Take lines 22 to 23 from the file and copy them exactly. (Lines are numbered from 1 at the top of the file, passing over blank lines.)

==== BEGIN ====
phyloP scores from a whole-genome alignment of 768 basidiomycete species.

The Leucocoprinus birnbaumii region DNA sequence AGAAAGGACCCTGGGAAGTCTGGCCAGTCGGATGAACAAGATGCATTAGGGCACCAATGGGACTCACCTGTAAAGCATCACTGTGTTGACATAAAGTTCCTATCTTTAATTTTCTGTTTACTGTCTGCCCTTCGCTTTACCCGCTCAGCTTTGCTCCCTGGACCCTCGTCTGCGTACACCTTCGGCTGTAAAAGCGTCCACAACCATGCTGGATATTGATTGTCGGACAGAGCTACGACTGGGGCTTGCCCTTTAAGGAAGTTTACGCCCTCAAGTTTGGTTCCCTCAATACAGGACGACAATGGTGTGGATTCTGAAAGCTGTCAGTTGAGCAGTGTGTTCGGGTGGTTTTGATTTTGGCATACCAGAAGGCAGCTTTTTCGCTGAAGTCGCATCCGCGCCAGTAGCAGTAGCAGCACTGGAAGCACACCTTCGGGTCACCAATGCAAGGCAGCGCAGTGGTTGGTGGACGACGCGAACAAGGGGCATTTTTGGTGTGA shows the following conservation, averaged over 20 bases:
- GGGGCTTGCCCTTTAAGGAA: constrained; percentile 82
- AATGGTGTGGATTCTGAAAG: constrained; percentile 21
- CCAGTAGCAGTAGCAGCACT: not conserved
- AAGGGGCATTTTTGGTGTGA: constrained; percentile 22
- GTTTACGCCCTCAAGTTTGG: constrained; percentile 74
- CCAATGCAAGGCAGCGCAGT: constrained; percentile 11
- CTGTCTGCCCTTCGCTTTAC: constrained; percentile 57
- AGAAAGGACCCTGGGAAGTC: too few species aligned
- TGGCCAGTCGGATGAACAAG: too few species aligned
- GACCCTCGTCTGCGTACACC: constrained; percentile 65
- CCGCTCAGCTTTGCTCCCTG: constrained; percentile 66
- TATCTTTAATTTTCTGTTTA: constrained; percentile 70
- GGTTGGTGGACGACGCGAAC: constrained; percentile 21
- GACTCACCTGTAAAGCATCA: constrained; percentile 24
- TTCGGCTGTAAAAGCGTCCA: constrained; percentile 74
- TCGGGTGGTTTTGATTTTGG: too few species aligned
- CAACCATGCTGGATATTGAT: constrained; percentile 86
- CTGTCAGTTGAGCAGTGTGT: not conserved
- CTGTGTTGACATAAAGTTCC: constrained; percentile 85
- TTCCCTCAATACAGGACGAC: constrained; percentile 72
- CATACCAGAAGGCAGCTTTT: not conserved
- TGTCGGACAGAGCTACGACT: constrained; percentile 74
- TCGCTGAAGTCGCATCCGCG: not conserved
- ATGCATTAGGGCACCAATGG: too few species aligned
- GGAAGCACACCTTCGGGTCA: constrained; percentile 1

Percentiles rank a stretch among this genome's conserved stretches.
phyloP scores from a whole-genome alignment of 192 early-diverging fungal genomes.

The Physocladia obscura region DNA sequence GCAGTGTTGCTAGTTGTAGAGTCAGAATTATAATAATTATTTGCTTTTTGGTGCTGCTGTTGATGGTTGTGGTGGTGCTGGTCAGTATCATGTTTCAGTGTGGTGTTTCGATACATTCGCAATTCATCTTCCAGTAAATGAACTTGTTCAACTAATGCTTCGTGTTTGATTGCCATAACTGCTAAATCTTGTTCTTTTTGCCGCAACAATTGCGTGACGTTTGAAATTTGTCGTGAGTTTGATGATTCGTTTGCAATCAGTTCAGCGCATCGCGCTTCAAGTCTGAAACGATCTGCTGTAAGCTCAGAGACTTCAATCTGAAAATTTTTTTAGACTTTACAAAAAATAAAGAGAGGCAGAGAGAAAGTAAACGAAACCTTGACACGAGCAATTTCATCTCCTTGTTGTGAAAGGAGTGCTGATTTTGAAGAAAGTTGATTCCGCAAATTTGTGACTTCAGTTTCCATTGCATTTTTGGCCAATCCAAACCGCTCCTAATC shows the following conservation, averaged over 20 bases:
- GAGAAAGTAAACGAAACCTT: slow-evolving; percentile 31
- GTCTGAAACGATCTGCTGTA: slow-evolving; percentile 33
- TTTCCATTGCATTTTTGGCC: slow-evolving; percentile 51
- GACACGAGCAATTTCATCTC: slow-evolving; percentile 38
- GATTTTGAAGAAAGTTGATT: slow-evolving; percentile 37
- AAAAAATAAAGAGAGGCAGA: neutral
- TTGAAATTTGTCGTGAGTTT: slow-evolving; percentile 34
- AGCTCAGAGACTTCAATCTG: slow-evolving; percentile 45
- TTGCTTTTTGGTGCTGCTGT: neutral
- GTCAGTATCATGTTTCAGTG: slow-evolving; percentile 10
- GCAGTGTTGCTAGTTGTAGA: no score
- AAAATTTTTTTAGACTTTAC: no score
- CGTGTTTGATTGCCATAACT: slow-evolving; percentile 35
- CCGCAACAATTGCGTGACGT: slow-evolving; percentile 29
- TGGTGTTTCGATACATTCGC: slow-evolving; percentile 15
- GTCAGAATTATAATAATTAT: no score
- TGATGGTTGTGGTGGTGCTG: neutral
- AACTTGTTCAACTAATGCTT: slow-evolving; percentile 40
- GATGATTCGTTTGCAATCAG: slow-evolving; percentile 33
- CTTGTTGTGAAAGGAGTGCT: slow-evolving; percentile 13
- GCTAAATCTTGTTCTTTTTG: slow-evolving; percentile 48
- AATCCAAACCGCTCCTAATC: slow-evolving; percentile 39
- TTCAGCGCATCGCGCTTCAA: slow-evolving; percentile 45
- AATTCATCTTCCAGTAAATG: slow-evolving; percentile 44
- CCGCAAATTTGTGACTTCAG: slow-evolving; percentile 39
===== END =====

- TTCCCTCAATACAGGACGAC: constrained; percentile 72
- CATACCAGAAGGCAGCTTTT: not conserved